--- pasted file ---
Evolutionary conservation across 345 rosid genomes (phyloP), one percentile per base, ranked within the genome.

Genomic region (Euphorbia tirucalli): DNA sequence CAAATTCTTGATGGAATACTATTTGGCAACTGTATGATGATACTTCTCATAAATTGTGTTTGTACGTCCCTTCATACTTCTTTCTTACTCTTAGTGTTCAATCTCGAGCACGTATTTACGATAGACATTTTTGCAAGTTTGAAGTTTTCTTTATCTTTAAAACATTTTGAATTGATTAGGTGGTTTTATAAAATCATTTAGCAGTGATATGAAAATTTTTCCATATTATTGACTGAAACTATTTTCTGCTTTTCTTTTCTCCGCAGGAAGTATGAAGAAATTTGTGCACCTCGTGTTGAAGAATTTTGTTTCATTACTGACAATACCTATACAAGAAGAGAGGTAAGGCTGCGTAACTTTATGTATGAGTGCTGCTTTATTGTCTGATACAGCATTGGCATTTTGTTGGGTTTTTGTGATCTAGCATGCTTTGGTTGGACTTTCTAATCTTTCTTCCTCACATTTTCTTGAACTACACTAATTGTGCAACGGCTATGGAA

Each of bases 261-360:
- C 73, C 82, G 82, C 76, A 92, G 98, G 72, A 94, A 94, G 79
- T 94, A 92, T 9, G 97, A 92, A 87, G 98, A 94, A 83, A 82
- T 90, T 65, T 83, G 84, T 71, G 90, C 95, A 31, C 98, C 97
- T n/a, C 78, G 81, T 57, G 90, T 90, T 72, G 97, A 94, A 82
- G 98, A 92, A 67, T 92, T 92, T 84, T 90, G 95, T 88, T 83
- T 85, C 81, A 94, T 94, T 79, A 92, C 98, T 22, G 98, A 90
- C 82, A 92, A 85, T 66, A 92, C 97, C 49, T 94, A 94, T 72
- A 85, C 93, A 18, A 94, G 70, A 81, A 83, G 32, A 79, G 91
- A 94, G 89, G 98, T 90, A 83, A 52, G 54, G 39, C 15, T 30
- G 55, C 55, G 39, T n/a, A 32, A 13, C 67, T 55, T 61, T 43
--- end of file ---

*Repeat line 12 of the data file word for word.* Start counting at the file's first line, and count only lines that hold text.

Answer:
- A 94, G 89, G 98, T 90, A 83, A 52, G 54, G 39, C 15, T 30